The therapeutic management for the 38 patients with pathologically confirmed lung cancer is presented in Table 4. Among the 23 patients with clinical stage I–II tumor, a surgical resection was performed in 14 cases. Other treatments in nine patients with severe pulmonary function impairment, poor general condition, or comorbidities precluding surgery, consisted in chemotherapy in five patients, exclusive stereotactic radiotherapy in two patients, endoscopic Argon plasma coagulation in one patient (who had in situ carcinoma), and best supportive care in one patient. Among the five patients with stage III tumor, one was operated on, two received exclusive chemotherapy, one received chemoradiation (Fig. 2), and one had best supportive care. The 10 patients with metastatic lung cancer received exclusive chemotherapy in six cases, and best supportive care in four cases.
For the 15 patients who underwent surgical resection of the tumor, the procedure consisted of lobectomy in 14 cases, and segmentectomy in one case. Postoperative complications were pulmonary embolism in one patient, bronchopleural fistula in one patient, prolonged thoracic drainage in one patient; two patients developed acute exacerbation of pulmonary fibrosis, as defined by increasing dyspnea and hypoxemia, development of diffuse ground-glass abnormalities at CT scan, without evidence of infection and alternative causes (left heart failure, pulmonary embolism) of acute lung injury; one exacerbation was ultimately fatal. Five patients received perioperative chemotherapy, and two patients postoperative radiotherapy. After a median follow-up of 19.3 months, 10 patients had experienced tumor recurrence. Two patients were treated with radiotherapy (one stereotactic, one standard), both of whom experienced grade V radiation-induced pneumonitis despite state-of-the-art procedures and accurate dose constraints for non-tumoral tissues, especially the lungs. Three patients received chemotherapy, one patient had a second surgical resection, and four patients received best supportive care.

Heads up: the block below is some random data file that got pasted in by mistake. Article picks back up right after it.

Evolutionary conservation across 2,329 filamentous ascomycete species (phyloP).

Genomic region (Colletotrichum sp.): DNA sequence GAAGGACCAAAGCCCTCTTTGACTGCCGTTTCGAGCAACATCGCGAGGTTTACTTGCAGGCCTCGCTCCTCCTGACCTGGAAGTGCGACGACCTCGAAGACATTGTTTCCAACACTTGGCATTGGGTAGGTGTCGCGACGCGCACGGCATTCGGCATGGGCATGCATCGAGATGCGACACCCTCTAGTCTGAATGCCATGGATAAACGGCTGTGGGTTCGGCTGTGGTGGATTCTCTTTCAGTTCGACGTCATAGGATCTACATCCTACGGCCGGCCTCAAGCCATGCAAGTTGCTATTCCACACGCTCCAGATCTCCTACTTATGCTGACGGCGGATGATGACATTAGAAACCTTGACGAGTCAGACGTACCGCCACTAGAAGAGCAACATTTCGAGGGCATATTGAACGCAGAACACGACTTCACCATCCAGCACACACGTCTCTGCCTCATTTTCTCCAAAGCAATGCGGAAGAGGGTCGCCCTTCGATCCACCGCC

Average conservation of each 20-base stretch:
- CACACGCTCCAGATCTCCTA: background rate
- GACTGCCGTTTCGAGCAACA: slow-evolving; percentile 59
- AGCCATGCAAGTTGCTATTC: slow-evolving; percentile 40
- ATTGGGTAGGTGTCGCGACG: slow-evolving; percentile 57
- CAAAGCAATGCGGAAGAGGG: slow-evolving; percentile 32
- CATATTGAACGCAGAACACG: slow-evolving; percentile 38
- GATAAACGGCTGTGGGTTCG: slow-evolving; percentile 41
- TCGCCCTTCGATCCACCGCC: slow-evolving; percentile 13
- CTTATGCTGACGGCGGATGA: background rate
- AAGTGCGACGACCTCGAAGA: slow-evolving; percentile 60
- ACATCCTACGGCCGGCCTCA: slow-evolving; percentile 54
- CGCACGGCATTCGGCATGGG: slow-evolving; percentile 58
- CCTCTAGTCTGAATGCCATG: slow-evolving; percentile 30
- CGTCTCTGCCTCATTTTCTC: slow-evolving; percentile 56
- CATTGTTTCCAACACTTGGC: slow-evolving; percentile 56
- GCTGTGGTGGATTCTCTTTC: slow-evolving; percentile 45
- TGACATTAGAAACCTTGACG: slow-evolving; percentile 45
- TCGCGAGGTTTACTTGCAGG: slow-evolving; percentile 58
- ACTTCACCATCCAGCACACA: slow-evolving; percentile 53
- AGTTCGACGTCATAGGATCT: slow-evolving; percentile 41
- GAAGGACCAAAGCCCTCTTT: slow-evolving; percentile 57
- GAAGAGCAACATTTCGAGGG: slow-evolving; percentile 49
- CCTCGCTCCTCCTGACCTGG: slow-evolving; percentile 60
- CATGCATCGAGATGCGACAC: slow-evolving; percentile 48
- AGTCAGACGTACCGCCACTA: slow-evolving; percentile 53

Treatment regimens in the 14 patients who received exclusive chemotherapy mostly consisted of platinum-based doublets: carboplatin-paclitaxel in five patients, cisplatine-pemetrexed in five patients (including one in combination with bevacizumab), carboplatin-vepeside in two patients, carboplatin-gemcitabine in one patient, and oral vinorelbine in one patient; only one patient received second-line treatment. Six patients experienced grade III–IV hematological and/or infectious toxicities. Two patients died from severe sepsis in the context of grade IV chemotherapy-induced neutropenia.
Cases without pathological diagnosis.
For the nine patients with clinical diagnosis of lung cancer, treatment consisted of best supportive care in eight cases, mostly because of poor performance status (five cases), and/or advanced age (four patients), and/or CPFE-related hypoxemia (two cases). One patient received stereotactic radiotherapy (Fig. 1). All these patients ultimately developed systemic metastases during follow-up (Supplementary Table 1, SDC 1, http://links.lww.com/JTO/A597).